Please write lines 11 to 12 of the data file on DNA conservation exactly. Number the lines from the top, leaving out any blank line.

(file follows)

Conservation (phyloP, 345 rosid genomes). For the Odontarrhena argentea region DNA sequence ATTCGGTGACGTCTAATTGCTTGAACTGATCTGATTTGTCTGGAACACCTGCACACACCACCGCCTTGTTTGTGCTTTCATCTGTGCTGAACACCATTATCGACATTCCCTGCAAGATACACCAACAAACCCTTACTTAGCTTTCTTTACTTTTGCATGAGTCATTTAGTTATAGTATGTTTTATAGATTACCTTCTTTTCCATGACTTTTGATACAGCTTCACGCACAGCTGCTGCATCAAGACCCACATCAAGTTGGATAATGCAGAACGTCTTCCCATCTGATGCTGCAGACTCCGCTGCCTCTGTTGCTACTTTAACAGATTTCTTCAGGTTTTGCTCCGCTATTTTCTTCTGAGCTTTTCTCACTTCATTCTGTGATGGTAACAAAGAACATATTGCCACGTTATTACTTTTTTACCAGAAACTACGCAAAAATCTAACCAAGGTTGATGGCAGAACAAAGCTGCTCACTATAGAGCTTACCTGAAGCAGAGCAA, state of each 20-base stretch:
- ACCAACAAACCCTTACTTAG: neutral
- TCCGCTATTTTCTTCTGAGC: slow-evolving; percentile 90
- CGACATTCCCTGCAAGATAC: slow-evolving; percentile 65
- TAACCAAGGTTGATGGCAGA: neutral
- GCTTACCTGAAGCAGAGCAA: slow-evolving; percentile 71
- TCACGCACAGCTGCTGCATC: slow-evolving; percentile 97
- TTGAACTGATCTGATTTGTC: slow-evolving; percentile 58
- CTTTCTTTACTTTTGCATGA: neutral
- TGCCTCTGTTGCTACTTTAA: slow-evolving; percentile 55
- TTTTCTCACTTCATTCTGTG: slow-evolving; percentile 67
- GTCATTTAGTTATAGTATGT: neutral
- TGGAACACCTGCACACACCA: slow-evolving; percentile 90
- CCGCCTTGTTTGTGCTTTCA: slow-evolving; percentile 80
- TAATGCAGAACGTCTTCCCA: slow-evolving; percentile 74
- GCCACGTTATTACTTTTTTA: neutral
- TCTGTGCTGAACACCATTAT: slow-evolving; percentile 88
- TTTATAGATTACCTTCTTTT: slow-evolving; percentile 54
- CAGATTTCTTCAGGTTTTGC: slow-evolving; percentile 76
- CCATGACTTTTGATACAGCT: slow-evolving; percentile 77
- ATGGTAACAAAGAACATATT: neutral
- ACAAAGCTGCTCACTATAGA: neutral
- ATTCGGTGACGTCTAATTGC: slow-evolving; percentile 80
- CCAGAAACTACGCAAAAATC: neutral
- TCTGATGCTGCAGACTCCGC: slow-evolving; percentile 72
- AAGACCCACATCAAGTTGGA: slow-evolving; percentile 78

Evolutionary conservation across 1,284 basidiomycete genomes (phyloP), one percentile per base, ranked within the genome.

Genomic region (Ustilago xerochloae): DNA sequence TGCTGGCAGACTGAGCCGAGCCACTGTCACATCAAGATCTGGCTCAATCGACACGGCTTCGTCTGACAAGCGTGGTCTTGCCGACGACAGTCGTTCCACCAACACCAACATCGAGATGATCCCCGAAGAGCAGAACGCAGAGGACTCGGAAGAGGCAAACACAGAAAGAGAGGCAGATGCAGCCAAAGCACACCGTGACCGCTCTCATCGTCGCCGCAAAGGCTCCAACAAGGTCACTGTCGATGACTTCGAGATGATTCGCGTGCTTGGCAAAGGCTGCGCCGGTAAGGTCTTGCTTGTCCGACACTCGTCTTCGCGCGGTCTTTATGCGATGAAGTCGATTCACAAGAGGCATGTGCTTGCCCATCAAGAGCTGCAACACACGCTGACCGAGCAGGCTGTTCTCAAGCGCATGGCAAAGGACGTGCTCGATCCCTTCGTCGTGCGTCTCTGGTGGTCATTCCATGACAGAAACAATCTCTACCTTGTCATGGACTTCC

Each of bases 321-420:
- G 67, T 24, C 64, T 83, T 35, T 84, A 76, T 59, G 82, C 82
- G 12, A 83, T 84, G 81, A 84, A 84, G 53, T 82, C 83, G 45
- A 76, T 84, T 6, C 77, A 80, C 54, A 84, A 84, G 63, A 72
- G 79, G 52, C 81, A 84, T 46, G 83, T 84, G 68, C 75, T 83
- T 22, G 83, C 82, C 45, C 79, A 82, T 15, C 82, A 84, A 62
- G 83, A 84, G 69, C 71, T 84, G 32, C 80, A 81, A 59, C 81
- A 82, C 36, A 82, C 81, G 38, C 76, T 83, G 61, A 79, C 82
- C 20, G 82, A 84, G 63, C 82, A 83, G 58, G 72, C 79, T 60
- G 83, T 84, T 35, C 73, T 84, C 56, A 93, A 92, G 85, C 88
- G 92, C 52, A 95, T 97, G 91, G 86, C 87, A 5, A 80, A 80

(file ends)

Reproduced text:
- TTTTCTCACTTCATTCTGTG: slow-evolving; percentile 67
- GTCATTTAGTTATAGTATGT: neutral